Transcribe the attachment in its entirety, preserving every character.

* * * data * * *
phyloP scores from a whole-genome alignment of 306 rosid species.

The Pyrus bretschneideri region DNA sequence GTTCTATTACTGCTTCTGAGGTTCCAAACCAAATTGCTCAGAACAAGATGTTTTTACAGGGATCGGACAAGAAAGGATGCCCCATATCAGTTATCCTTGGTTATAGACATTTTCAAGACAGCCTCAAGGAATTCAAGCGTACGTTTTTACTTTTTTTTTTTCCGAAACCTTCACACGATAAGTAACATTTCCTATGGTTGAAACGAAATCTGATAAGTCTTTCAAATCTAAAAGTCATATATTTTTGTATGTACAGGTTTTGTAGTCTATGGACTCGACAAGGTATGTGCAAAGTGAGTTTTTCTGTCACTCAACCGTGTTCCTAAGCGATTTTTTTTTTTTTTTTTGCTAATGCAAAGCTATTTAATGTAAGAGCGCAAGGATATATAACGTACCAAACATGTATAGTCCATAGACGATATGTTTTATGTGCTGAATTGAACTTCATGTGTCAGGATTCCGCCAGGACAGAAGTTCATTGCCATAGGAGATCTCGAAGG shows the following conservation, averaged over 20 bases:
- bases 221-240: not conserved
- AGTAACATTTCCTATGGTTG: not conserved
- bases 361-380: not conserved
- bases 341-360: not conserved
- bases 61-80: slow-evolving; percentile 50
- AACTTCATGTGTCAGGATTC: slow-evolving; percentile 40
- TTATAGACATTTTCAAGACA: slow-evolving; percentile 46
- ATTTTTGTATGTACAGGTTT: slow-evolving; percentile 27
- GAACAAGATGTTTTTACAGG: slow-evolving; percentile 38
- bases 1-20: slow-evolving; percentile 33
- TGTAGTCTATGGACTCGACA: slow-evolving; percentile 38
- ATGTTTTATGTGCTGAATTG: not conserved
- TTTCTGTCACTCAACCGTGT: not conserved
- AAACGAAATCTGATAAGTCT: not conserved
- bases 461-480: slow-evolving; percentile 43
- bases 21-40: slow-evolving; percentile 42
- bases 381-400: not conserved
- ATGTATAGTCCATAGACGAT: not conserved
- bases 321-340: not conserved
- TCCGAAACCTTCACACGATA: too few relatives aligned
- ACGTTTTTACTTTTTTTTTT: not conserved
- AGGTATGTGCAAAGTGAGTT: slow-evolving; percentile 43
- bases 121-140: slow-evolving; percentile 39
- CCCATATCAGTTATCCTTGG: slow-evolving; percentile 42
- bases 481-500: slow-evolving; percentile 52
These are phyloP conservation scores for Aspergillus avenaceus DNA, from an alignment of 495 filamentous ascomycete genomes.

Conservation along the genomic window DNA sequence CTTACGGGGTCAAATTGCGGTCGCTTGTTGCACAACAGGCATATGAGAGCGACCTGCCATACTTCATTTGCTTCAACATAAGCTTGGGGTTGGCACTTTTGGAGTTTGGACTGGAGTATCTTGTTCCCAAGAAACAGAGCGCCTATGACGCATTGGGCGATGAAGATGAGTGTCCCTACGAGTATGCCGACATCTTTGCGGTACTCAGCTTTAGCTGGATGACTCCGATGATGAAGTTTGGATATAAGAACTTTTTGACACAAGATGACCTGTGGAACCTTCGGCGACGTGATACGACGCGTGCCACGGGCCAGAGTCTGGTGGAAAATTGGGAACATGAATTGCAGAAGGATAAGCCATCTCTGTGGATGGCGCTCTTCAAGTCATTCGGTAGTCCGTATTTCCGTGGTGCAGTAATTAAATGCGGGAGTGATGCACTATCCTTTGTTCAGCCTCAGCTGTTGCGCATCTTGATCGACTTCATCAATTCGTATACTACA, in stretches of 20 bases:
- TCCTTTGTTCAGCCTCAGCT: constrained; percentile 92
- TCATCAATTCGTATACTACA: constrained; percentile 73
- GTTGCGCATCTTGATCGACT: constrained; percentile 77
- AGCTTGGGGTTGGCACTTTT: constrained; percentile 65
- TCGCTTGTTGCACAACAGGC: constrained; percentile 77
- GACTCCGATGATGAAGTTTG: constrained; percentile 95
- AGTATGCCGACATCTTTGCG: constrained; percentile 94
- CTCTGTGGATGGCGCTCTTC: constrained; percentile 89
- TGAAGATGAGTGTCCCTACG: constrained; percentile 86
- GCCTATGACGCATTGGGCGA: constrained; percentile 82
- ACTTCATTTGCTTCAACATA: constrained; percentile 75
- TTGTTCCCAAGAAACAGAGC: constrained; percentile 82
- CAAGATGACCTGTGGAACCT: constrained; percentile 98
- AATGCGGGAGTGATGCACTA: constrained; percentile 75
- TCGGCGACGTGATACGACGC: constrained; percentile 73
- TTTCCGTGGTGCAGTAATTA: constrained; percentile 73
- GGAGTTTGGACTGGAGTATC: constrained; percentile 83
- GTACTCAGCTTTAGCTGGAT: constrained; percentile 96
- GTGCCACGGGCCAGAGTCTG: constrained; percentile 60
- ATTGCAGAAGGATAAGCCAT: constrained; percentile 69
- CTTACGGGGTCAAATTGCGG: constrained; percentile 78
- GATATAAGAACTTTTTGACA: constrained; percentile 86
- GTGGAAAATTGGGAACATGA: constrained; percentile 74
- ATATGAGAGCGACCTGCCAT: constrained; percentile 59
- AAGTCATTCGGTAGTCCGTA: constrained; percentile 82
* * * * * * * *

phyloP scores from a whole-genome alignment of 306 rosid species.

The Pyrus bretschneideri region DNA sequence GTTCTATTACTGCTTCTGAGGTTCCAAACCAAATTGCTCAGAACAAGATGTTTTTACAGGGATCGGACAAGAAAGGATGCCCCATATCAGTTATCCTTGGTTATAGACATTTTCAAGACAGCCTCAAGGAATTCAAGCGTACGTTTTTACTTTTTTTTTTTCCGAAACCTTCACACGATAAGTAACATTTCCTATGGTTGAAACGAAATCTGATAAGTCTTTCAAATCTAAAAGTCATATATTTTTGTATGTACAGGTTTTGTAGTCTATGGACTCGACAAGGTATGTGCAAAGTGAGTTTTTCTGTCACTCAACCGTGTTCCTAAGCGATTTTTTTTTTTTTTTTTGCTAATGCAAAGCTATTTAATGTAAGAGCGCAAGGATATATAACGTACCAAACATGTATAGTCCATAGACGATATGTTTTATGTGCTGAATTGAACTTCATGTGTCAGGATTCCGCCAGGACAGAAGTTCATTGCCATAGGAGATCTCGAAGG shows the following conservation, averaged over 20 bases:
- bases 221-240: not conserved
- AGTAACATTTCCTATGGTTG: not conserved
- bases 361-380: not conserved
- bases 341-360: not conserved
- bases 61-80: slow-evolving; percentile 50
- AACTTCATGTGTCAGGATTC: slow-evolving; percentile 40
- TTATAGACATTTTCAAGACA: slow-evolving; percentile 46
- ATTTTTGTATGTACAGGTTT: slow-evolving; percentile 27
- GAACAAGATGTTTTTACAGG: slow-evolving; percentile 38
- bases 1-20: slow-evolving; percentile 33
- TGTAGTCTATGGACTCGACA: slow-evolving; percentile 38
- ATGTTTTATGTGCTGAATTG: not conserved
- TTTCTGTCACTCAACCGTGT: not conserved
- AAACGAAATCTGATAAGTCT: not conserved
- bases 461-480: slow-evolving; percentile 43
- bases 21-40: slow-evolving; percentile 42
- bases 381-400: not conserved
- ATGTATAGTCCATAGACGAT: not conserved
- bases 321-340: not conserved
- TCCGAAACCTTCACACGATA: too few relatives aligned
- ACGTTTTTACTTTTTTTTTT: not conserved
- AGGTATGTGCAAAGTGAGTT: slow-evolving; percentile 43
- bases 121-140: slow-evolving; percentile 39
- CCCATATCAGTTATCCTTGG: slow-evolving; percentile 42
- bases 481-500: slow-evolving; percentile 52
These are phyloP conservation scores for Aspergillus avenaceus DNA, from an alignment of 495 filamentous ascomycete genomes.

Conservation along the genomic window DNA sequence CTTACGGGGTCAAATTGCGGTCGCTTGTTGCACAACAGGCATATGAGAGCGACCTGCCATACTTCATTTGCTTCAACATAAGCTTGGGGTTGGCACTTTTGGAGTTTGGACTGGAGTATCTTGTTCCCAAGAAACAGAGCGCCTATGACGCATTGGGCGATGAAGATGAGTGTCCCTACGAGTATGCCGACATCTTTGCGGTACTCAGCTTTAGCTGGATGACTCCGATGATGAAGTTTGGATATAAGAACTTTTTGACACAAGATGACCTGTGGAACCTTCGGCGACGTGATACGACGCGTGCCACGGGCCAGAGTCTGGTGGAAAATTGGGAACATGAATTGCAGAAGGATAAGCCATCTCTGTGGATGGCGCTCTTCAAGTCATTCGGTAGTCCGTATTTCCGTGGTGCAGTAATTAAATGCGGGAGTGATGCACTATCCTTTGTTCAGCCTCAGCTGTTGCGCATCTTGATCGACTTCATCAATTCGTATACTACA, in stretches of 20 bases:
- TCCTTTGTTCAGCCTCAGCT: constrained; percentile 92
- TCATCAATTCGTATACTACA: constrained; percentile 73
- GTTGCGCATCTTGATCGACT: constrained; percentile 77
- AGCTTGGGGTTGGCACTTTT: constrained; percentile 65
- TCGCTTGTTGCACAACAGGC: constrained; percentile 77
- GACTCCGATGATGAAGTTTG: constrained; percentile 95
- AGTATGCCGACATCTTTGCG: constrained; percentile 94
- CTCTGTGGATGGCGCTCTTC: constrained; percentile 89
- TGAAGATGAGTGTCCCTACG: constrained; percentile 86
- GCCTATGACGCATTGGGCGA: constrained; percentile 82
- ACTTCATTTGCTTCAACATA: constrained; percentile 75
- TTGTTCCCAAGAAACAGAGC: constrained; percentile 82
- CAAGATGACCTGTGGAACCT: constrained; percentile 98
- AATGCGGGAGTGATGCACTA: constrained; percentile 75
- TCGGCGACGTGATACGACGC: constrained; percentile 73
- TTTCCGTGGTGCAGTAATTA: constrained; percentile 73
- GGAGTTTGGACTGGAGTATC: constrained; percentile 83
- GTACTCAGCTTTAGCTGGAT: constrained; percentile 96
- GTGCCACGGGCCAGAGTCTG: constrained; percentile 60
- ATTGCAGAAGGATAAGCCAT: constrained; percentile 69
- CTTACGGGGTCAAATTGCGG: constrained; percentile 78
- GATATAAGAACTTTTTGACA: constrained; percentile 86
- GTGGAAAATTGGGAACATGA: constrained; percentile 74
- ATATGAGAGCGACCTGCCAT: constrained; percentile 59
- AAGTCATTCGGTAGTCCGTA: constrained; percentile 82